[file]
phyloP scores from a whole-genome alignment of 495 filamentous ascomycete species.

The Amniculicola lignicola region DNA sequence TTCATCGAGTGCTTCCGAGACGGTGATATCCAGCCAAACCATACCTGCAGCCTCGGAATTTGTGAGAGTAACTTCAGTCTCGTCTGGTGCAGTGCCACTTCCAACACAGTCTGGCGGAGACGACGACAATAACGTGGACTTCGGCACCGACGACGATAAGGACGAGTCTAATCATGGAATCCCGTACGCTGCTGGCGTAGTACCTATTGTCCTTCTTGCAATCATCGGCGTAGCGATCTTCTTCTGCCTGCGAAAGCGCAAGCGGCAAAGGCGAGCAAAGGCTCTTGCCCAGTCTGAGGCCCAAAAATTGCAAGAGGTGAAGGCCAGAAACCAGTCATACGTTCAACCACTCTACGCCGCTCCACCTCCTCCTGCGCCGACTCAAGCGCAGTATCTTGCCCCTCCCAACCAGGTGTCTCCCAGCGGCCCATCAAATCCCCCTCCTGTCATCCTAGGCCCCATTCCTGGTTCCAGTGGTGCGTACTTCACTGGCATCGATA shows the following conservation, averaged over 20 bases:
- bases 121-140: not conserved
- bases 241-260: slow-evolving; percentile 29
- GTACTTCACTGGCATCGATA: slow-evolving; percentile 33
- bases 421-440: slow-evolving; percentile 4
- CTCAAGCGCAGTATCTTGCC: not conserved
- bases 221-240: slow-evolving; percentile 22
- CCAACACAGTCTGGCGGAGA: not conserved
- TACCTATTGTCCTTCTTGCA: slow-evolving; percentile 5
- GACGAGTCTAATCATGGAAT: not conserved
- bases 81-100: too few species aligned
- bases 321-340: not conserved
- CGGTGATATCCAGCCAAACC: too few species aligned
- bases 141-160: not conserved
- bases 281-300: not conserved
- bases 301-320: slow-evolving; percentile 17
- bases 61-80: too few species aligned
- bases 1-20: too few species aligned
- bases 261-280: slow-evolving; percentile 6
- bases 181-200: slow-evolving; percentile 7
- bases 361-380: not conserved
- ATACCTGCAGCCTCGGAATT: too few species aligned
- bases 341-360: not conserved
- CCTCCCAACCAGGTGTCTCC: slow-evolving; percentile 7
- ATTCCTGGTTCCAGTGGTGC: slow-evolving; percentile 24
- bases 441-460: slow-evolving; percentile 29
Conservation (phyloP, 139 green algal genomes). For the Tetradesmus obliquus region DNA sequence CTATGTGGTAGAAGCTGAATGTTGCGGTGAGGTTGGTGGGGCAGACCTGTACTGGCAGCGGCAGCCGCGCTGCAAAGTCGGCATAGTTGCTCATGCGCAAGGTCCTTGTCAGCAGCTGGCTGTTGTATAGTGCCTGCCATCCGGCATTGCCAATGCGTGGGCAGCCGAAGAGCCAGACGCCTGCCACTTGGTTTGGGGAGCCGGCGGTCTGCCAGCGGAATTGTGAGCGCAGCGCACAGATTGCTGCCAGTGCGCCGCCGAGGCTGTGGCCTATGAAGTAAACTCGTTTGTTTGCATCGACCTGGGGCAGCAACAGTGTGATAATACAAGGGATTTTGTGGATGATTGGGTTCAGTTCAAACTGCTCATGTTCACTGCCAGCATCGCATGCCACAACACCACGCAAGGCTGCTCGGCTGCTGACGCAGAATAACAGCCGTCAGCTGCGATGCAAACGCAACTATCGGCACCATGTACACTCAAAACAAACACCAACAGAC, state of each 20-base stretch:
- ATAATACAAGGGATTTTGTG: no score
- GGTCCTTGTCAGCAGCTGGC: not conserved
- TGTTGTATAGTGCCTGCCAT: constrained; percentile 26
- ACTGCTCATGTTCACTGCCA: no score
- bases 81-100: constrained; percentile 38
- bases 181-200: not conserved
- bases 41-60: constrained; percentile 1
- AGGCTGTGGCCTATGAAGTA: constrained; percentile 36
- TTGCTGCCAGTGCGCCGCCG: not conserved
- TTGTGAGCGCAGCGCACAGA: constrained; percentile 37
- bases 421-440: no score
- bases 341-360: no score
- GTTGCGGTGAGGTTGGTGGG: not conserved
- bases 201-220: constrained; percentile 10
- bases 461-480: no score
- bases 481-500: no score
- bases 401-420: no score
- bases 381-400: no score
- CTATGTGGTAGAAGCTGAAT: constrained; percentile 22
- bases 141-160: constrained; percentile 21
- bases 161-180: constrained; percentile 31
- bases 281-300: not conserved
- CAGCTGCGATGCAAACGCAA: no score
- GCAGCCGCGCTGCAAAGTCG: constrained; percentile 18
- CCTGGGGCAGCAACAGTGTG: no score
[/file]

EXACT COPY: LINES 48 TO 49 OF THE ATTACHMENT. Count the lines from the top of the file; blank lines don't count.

- bases 141-160: constrained; percentile 21
- bases 161-180: constrained; percentile 31